Once notorious as the heart of the Kurdish resistance, Diyarbakır is now a much less tense town to visit despite the brooding basalt walls that ring its historic center. A great deal of renovation has taken place, and the once neglected Hasanpaşa Han now makes a great place to hang out and watch the world go by after a visit to the magnificent Selçuk Ulu Cami across the road. It's easy to get lost in the warren of back streets around the mosque, but with luck you'll stumble on some of the old churches and the huge houses that are open to the public as museums. Watch your bag when walking around the remoter stretches of the walls.


It seems quite incredible that a sight as lovely as Hasankeyf, where the Dicle (Tigris) river runs past a wall of rock into which are carved ancient cave-homes, could vanish forever, but unless something stops completion of a planned dam that is indeed what will happen. Visit soon to enjoy a fish lunch while sitting with your feet in the river at one of the inviting small cafes. Accommodation is thin on the ground -- aim to stay in Midyat or Batman.

Mardin and Midyat:

Everyone's favorite southeastern town, Mardin, is a place of honey-gold houses and minarets with huge stone teardrops on their sides. The market is vibrant and colorful -- come here to buy images of the Şahmaran (a fertility figure) created under glass, and huge roundels of olive oil soap. At the nearby Derulzafaran monastery services are still held in Aramaic, the language of Jesus, as they are at Mor Gabriel near Midyat, a less visited and flatter version of Mardin. Mardin has boutique hotels, but they're struggling to keep up with demand. Book ahead to be on the safe side.


In a great location right on Lake Van, Van itself is an ugly modern town with little to recommend it bar the ruins of Van Kalesi, a Urartian castle on a dramatic plug of rock. The town is famous for its lush breakfasts; tuck into one at Bak Hele Bak near the museum and the experience may live on in your memory longer even than the castle, especially now that that has been partially rebuilt.


Recently restored to much acclaim, the delightful 10th-century church on Akdamar island on the south side of Lake Van was once the focal point of the capital of a long-lost Armenian kingdom. You'll probably remember the church as much for the beauty of its setting as for the extraordinary carvings of biblical stories on its facade.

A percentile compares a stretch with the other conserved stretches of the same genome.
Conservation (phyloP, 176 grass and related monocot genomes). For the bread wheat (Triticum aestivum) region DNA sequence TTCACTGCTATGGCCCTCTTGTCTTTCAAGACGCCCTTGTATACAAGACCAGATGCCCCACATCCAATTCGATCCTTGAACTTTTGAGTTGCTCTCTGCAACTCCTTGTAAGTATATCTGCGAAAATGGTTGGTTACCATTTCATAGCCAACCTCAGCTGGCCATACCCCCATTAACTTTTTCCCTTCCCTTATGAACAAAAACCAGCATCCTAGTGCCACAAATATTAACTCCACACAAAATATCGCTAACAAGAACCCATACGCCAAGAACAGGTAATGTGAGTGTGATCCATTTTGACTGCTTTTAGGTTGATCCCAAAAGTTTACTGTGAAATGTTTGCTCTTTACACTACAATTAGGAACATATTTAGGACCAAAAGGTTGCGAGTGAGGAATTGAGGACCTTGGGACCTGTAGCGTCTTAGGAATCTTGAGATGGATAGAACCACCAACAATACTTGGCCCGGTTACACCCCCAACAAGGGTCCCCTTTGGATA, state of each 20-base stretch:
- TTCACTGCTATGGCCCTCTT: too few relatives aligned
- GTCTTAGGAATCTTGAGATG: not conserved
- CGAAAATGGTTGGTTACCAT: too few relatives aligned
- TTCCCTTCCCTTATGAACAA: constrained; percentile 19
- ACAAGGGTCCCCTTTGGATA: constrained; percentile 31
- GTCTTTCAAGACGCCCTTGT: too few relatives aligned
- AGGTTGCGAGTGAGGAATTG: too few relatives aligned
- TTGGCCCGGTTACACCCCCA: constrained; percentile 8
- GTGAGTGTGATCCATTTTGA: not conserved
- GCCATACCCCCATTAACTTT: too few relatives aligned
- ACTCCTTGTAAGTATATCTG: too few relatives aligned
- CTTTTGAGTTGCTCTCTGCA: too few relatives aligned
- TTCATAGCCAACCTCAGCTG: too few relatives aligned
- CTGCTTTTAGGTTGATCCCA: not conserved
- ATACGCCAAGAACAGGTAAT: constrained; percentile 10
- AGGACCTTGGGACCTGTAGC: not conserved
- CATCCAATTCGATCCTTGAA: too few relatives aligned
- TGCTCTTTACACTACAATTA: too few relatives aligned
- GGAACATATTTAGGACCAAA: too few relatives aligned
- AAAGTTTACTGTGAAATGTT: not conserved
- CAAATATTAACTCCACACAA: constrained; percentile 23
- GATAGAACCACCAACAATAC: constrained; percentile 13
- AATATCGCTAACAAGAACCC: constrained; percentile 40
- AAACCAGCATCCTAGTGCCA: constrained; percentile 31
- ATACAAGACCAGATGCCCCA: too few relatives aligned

The misses...

Although the security situation in the East is much better than in the past, it's possible that it may worsen in the run-up to the June 12 elections. It may be wise to steer clear of the Siirt-Şırnak-Hakkari area until later in the year.


It may be Turkey's apricot capital and one starting point for a trip up Nemrut Dağı but Malatya is mainly a modern town of concrete high-rises. Skip it if time is tight.

Kahramanmaraş (Maraş):

Ditto with Maraş whose historic houses keep a low profile behind the high-rises. Its super-thick ice-cream may be a sensation, but these days you can sample it in branches of Mado countrywide.


The beehive houses are remarkable and the ruins of the country's oldest university fascinating, but Harran, due south of Urfa, has always been a hassley village to visit. Hang on and explore the much less hyped beehive houses in Syria instead.

And the hidden treasures...

Rumkale and Halfeti:

At Birecik between Antep and Urfa a road runs north to Halfeti where you can take a boat through a gorge to visit the remains of Rumkale (Greek Castle) high on a rock above the Fırat (Euphrates). The boat also glides past a drowned village whose minaret juts up from the water, a curious and evocative sight.


A Mardin in miniature, pretty little Savur receives far fewer visitors even though it's just a short bus ride away. Come here to savor the honey-gold houses in peace and quiet.


On the north shore of Lake Van, Ahlat is famous for a cemetery of elaborately carved tombstones routinely described as Selçuk although they're probably much more recent. Walk through it and downhill to discover the picturesque ruins of old Ahlat and Cappadocia-style cave dwellings, including one with stalactites carved over its entrance.

Source: Todays Zaman